• Gabriel von Wendt

Luke 17:26-37 - Thy Kingdom Come (2)

Jesus said to his disciples: "As it was in the days of Noah, so it will be in the days of the Son of Man; they were eating and drinking, marrying and giving in marriage up to the day that Noah entered the ark, and the flood came and destroyed them all. Similarly, as it was in the days of Lot: they were eating, drinking, buying, selling, planting, building; on the day when Lot left Sodom, fire and brimstone rained from the sky to destroy them all. So it will be on the day the Son of Man is revealed. On that day, someone who is on the housetop and whose belongings are in the house must not go down to get them, and likewise one in the field must not return to what was left behind. Remember the wife of Lot. Whoever seeks to preserve his life will lose it, but whoever loses it will save it. I tell you, on that night there will be two people in one bed; one will be taken, the other left. And there will be two women grinding meal together; one will be taken, the other left." They said to him in reply, "Where, Lord?" He said to them, "Where the body is, there also the vultures will gather."

We have been reflecting, in the past days, on the invisible, even secret character of the supernatural things, namely of the Kingdom of God. This Gospel fleshes this out even more by describing the unpredictable way supernatural things occur. Jesus makes reference to the sudden character of the flood in Noah's days, which came upon the world as an overpowering wave. Unpredictable, overwhelming, definite. Jesus specifically refers to the end of times, of course, which will happen in an equally definite fashion. We can also go ahead and apply it to the end of our time, which we cannot foresee either. Really, most supernatural things have that unpredictability to them, do they not?

"As it was in the days of Noah, so it will be in the days of the Son of Man (...). The flood came and destroyed them all."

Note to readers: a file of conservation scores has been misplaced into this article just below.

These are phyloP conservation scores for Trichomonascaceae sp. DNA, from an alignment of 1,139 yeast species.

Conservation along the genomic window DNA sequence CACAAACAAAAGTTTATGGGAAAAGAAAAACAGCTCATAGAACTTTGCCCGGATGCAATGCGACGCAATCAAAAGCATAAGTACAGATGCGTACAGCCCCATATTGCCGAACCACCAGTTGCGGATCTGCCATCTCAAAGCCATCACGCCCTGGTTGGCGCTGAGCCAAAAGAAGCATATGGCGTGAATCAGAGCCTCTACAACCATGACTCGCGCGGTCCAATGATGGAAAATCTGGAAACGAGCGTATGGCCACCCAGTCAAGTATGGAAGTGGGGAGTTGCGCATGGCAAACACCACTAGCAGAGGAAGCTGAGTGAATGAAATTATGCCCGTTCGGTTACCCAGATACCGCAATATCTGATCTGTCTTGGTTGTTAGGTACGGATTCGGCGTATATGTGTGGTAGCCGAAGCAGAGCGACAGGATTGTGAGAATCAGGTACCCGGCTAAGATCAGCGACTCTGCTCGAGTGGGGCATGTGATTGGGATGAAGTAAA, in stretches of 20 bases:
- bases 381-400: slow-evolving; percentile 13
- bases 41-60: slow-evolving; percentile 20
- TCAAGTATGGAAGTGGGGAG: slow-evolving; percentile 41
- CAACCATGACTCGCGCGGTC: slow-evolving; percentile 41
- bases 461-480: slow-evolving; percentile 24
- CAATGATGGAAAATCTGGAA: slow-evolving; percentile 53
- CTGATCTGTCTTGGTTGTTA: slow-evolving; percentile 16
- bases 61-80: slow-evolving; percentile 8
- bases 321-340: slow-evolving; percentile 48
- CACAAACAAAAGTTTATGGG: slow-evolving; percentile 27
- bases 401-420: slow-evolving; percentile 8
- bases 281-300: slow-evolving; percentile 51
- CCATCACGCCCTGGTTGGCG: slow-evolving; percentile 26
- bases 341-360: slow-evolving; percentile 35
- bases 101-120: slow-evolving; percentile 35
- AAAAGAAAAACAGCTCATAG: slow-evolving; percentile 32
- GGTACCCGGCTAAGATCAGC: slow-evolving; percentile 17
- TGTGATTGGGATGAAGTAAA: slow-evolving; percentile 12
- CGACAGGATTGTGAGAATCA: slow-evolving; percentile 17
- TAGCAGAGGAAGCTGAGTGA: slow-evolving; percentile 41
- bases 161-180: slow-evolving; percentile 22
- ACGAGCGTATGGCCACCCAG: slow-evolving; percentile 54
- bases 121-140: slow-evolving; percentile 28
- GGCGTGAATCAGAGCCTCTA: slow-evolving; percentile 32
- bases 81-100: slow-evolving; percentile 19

I do think that the most common reaction when hearing that “it” can be any time, that one can never be sure when “it” comes is anguish. Why do we tend to get nervous? Because we fear death? Or because we feel unprepared for the last judgment? Both would be totally understandable. But let's take a look at the Gospel: Jesus uses a different term instead of death or judgment.The "wave" He announces is the “day of the Son of Man.” So it is not a question of when “it” will come, but when “He” will. The overpwoering flood at the end of times is the coming of Christ in an unpredictable, overwhelming, and definite way. Nobody will be able to avoid Him anymore. The flood of His coming will destroy all the intricate shields with which mankind tries to keep God our of their lives. The coming of His Kingdom will through down all the walls behind which we hide.


Jesus calls Himself the Son of Man in order to express how close and solidary He is to you. So, you do not have to be afraid! He refers to your last days as His days. So, you do not have to be afraid! He is your friend, your love, your happiness. So, you do not have to be afraid! Renew your resolve to give to Him the first place today. Make today His day. Then, His day at the end of times will be a day of familiar friendship, of strong love, and of a happiness which has its roots in your life now. A day to look forward to. A day to prepare for in prayer by saying: “Thy Kingdom Come!